3. Start building beds at the bottom of your slope. You will need to dig a trench in which to place your first tier. The depth and width of the trench will vary depending on how tall the terrace will be and the specific building materials you are using. Follow the manufacturer's instructions carefully when using masonry products. Many of these have limits to the number of tiers or the height that can be safely built. If using landscape timbers and your terrace is low (less than 2 feet), you only need to bury the timber to about half its thickness or less. The width of the trench should be slightly wider than your timber. Make sure the bottom of the trench is firmly packed and completely level. Place your timbers in the trench.

  4. For the sides of your terrace, dig a trench into the slope. The bottom of this trench must be level with the bottom of the first trench. When the depth of the trench is one inch greater than the thickness of your timber, you have reached the back of the terrace and can stop digging.

  5. Cut a timber to the correct length and place in trench.

  6. Drill holes through your timbers and pound long spikes or pipes through the holes and into the ground. A minimum of 18 inches pipe length is recommended; longer pipes may be needed for stability for higher terraces.

  7. Place the next tier of timbers on top of the first, overlapping corners and joints. Spike these together.

  8. Move soil from the back of the bed to the front of the bed until the surface is level. Add another tier as needed.

  9. Repeat, starting with step 2. In continuously connected terrace systems, the first timber of the second tier will also be the back wall of your first terrace.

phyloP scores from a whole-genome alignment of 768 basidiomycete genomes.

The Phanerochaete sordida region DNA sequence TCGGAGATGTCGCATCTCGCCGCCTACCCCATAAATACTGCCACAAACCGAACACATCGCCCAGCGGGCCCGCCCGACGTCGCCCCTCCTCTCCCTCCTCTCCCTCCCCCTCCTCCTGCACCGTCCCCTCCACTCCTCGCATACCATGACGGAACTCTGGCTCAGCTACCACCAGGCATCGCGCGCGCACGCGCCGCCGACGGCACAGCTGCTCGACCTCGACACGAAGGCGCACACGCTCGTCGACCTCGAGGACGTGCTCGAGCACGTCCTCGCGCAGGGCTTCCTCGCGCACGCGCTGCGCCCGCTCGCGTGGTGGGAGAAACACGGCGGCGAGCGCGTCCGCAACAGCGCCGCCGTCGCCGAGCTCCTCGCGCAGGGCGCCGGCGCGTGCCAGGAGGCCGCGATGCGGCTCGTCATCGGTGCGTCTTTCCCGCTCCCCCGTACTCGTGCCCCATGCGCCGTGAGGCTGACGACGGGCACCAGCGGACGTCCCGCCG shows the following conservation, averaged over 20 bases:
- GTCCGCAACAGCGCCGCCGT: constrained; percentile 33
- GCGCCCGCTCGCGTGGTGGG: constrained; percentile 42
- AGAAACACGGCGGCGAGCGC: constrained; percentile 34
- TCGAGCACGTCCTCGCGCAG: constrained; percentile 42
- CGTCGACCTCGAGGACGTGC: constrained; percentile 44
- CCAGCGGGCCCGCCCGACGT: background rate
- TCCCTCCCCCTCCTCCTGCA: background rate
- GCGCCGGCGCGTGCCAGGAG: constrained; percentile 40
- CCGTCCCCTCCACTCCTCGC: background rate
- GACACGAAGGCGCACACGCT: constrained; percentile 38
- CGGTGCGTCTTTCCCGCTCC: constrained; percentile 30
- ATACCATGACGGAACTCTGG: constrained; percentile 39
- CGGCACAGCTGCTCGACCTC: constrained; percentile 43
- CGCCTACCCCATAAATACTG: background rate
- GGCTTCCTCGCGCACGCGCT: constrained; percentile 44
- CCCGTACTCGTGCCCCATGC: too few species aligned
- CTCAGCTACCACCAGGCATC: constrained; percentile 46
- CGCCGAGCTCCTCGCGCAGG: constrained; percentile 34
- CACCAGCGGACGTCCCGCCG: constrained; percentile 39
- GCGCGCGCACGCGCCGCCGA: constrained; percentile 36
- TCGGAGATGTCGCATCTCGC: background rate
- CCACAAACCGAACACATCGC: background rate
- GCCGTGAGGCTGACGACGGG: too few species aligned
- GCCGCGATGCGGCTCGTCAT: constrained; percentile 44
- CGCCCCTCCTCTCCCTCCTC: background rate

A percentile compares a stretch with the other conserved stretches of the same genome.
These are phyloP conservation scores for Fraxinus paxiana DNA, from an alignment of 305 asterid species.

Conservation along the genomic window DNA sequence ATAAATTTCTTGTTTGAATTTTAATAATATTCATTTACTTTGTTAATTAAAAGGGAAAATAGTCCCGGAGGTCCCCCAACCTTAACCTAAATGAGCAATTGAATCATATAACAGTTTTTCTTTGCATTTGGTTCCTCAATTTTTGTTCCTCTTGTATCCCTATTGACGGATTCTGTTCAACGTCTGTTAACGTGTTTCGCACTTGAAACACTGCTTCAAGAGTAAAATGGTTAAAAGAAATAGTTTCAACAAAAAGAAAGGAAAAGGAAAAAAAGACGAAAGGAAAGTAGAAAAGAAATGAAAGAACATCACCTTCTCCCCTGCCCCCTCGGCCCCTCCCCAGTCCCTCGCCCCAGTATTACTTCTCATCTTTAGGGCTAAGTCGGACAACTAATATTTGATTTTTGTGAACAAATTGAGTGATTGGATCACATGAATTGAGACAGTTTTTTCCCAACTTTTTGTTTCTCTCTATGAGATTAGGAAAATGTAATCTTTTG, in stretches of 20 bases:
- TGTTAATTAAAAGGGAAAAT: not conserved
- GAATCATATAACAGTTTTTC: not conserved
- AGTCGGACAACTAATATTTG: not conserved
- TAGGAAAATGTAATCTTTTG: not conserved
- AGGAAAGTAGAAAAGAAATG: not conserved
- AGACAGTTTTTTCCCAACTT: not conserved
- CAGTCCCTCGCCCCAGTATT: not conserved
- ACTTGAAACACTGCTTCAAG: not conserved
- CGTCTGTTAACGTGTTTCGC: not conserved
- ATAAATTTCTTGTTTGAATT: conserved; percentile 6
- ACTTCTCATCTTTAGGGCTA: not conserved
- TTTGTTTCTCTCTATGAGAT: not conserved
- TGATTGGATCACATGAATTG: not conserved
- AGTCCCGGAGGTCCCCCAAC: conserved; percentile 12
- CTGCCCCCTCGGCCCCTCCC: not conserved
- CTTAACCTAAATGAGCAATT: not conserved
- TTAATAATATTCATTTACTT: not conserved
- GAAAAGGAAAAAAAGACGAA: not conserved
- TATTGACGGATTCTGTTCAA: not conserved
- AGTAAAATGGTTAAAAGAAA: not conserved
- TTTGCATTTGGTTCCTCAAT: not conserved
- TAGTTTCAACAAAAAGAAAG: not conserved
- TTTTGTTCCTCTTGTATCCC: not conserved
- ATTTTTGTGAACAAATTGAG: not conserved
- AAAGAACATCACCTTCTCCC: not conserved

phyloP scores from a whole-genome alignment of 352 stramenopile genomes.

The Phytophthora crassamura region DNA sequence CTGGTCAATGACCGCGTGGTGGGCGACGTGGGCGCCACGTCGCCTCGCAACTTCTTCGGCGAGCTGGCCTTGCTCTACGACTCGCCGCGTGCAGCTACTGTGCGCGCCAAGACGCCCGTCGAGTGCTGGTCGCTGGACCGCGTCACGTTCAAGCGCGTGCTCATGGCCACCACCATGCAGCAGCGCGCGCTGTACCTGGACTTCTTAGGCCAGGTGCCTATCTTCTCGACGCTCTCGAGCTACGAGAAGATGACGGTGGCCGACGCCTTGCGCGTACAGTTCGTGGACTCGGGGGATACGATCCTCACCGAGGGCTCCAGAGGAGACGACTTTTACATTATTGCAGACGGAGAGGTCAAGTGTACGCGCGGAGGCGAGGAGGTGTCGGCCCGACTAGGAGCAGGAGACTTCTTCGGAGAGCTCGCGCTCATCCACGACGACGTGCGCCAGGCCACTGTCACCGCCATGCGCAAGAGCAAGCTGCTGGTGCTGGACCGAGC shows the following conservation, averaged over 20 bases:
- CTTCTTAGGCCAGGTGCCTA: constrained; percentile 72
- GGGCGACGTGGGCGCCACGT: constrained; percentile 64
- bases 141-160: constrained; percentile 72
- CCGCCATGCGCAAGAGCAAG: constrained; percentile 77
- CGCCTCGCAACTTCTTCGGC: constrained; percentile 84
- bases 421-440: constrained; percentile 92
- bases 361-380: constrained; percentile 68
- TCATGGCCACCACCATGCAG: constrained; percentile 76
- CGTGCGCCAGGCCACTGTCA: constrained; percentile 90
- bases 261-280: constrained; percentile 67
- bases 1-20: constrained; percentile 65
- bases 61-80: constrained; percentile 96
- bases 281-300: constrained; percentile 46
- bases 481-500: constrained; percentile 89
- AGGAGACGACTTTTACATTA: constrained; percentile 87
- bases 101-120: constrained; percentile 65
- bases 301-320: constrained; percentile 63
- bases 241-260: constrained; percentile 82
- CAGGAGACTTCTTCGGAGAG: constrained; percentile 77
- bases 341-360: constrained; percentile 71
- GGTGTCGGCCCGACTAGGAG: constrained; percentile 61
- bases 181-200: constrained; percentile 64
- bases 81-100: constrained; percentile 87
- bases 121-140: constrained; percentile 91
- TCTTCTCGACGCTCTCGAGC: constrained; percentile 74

10. The back wall of the last bed will be level with the front wall of that bed.

  11. When finished, plant and mulch.

Other options for slopes
If terraces are beyond the limits of your time or money, you may want to consider other options for backyard slopes. If you have a slope that is hard to mow, consider using groundcovers other than grass. There are many plants adapted to a wide range of light and moisture conditions that require little care, but provide soil erosion protection. These include:

  • Juniper (Juniperus horizontalis)
  • Pachysandra (Pachysandra terminalis)
  • Wintercreeper (Euonymus fortunei)
  • Periwinkle (Vinca minor)
  • Cotoneaster (Cotoneaster spp.)
  • Potentilla (Potentilla spp.)
  • Partridge berry (Gaultheria procumbens)
  • Heathers and heaths

Stripcropping is another way to deal with long slopes. Rather than terracing to make garden beds level, plant perennial beds and strips of grass across the slope. Once established, many perennials are effective in reducing erosion. Mulch also helps reduce erosion. The erosion that may occur will be primarily limited to the garden area. The grass strips will act as filter strips and catch much of the soil that may run off the beds. Grass strips should be wide enough to mow across the hill easily as well as wide enough to effectively reduce erosion.


© 2004 Natural Resources Conservation Service